Manhattan residents awarded for youth instruction


Fishing, hunting and boating have something in common. Besides being outdoors, all of these activities in the state of Kansas are monitored by the Kansas Department of Wildlife and Parks. The organization had their annual meeting in February to discuss new laws and give awards to distinguished workers for their contribution to Kansas’ wildlife and parks. Manhattan residents Steve Prockish and Ben Jedlicka won Outdoor Skills Instructor awards.

“I was very honored by the award,” said Prockish, a ranger from the Tuttle Creek Corps of Engineers. “A lot of times you see people doing good things across the state, so it meant a lot to me when we received the award.”

The pair has instructed the Tuttle Creek Assisted Deer Hunt for the last five years.

“We meet in June and plan for the event and begin to get the resources,” Prockish said. “We supply hunting licenses and deer permits for all of the hunters, so we start to get the monetary donations in June.”

“Those guys are doing something above and beyond their job,” said Pat Briggs, volunteer from Friends of Fancy Creek Range, Inc. “It is hard to find people who want to volunteer to do that.”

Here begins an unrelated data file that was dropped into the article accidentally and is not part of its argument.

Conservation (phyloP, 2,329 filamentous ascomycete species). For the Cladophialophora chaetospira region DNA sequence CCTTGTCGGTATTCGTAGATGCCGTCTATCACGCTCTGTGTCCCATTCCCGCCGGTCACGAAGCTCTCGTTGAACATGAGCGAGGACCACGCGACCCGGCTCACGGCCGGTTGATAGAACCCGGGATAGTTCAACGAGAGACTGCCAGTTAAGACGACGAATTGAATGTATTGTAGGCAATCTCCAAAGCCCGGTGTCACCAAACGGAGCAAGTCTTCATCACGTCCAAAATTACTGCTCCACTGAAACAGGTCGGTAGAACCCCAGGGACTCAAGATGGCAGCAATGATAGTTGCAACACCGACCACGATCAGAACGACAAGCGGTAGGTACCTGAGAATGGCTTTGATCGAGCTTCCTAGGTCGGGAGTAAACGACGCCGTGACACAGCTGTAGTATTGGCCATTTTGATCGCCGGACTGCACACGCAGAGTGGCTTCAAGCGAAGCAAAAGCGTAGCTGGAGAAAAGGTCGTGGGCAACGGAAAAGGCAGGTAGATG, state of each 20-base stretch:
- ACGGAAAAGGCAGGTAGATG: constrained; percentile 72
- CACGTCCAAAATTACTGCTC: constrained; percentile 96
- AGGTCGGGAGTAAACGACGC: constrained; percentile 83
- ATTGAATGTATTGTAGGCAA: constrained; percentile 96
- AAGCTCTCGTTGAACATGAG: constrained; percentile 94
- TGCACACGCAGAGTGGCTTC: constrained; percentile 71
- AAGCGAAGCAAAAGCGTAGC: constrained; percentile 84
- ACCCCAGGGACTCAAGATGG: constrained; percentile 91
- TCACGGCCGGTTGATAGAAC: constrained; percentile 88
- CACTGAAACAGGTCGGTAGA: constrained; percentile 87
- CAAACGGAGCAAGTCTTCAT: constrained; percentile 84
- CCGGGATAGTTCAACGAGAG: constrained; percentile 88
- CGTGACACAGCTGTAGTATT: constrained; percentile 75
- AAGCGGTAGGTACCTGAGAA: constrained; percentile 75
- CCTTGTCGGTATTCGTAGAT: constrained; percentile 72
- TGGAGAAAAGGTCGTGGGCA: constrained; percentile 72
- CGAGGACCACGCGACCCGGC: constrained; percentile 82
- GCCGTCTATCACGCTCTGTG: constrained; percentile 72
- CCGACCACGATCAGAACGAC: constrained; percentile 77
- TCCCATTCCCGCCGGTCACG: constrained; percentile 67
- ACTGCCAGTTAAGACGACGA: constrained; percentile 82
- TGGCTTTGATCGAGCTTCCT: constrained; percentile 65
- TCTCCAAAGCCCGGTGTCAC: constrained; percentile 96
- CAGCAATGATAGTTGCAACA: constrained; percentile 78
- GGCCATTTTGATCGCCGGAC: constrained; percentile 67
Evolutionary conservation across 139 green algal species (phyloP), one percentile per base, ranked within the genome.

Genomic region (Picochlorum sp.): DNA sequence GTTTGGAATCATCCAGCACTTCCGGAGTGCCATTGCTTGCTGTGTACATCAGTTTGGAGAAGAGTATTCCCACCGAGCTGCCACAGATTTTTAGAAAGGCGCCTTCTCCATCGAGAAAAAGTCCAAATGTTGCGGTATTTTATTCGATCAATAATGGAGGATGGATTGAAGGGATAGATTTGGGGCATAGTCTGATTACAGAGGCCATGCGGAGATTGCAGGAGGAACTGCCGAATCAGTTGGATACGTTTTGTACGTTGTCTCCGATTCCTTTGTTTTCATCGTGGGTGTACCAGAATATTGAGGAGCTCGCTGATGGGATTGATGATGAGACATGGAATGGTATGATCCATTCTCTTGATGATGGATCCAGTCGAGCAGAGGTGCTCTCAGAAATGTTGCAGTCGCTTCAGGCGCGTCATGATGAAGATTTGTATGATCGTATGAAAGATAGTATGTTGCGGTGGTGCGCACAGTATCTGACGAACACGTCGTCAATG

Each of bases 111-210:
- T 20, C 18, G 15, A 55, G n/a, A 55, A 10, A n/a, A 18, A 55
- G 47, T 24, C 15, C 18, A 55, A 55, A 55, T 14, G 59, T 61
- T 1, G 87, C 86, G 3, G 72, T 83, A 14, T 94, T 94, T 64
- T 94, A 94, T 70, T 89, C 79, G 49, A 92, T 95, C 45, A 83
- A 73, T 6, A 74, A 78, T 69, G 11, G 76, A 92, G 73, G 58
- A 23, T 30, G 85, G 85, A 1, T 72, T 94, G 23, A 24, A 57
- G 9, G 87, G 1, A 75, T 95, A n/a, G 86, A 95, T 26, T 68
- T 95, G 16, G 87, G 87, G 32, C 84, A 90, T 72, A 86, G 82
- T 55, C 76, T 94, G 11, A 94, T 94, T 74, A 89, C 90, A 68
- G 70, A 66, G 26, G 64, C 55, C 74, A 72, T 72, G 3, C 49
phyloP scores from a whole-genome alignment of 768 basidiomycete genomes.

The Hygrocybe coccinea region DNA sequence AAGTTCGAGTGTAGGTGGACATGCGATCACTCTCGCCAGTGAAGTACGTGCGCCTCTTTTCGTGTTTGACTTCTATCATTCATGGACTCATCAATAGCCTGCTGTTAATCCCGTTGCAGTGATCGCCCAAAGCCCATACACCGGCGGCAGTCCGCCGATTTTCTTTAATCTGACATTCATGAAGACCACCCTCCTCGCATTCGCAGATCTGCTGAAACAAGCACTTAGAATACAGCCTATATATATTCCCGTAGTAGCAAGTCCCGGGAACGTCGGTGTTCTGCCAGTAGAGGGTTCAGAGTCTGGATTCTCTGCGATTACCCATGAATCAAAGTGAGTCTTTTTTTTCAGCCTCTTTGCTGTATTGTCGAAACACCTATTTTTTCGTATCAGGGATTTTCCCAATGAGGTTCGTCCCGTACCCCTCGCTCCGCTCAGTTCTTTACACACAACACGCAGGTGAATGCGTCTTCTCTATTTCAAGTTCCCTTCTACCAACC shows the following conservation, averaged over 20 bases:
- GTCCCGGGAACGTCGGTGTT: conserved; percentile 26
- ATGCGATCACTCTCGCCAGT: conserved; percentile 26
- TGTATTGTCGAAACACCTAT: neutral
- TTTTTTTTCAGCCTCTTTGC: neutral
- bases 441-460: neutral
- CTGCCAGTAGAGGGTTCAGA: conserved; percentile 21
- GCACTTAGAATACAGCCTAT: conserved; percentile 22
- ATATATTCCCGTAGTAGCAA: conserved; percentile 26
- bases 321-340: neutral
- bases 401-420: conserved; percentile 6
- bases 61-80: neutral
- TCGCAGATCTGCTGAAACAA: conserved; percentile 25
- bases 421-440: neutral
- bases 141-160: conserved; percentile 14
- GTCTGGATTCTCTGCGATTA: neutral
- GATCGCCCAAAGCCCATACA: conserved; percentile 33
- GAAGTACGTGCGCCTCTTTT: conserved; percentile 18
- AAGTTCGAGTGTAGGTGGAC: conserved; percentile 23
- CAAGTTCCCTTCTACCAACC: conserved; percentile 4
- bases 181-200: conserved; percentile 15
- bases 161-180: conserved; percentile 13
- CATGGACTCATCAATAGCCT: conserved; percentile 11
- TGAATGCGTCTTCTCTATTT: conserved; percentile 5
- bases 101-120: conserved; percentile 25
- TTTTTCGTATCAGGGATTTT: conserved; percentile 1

Donations from Friends of Fancy Creek and other local organizations help cover the cost of the hunting experience.

The hunt is organized to improve the deer hunting skills of youth 16 and under and the disabled.

“The hunt makes it possible for handicapped youth to do something they might not be able to do,” Briggs said.

The hunt takes place early in the fall and the instructors help all the participants enhance their skills.

“Before the hunt on the second weekend in September, we have a rifle competency test to make sure all the hunters are confident with their guns,” Prockish said. “We also provide hunting blinds for the hunters and pop up ground blinds for hunters in wheelchairs.”

“We prepare each of our hunters with a guide two weeks before the hunt,” Prockish said. “We also get guides and locations ready.”

The pair are ultimately there to help all the hunters learn more about deer hunting.

“We are there to help them, talk about safety, shop placement and the best hunting locations,” said Prockish.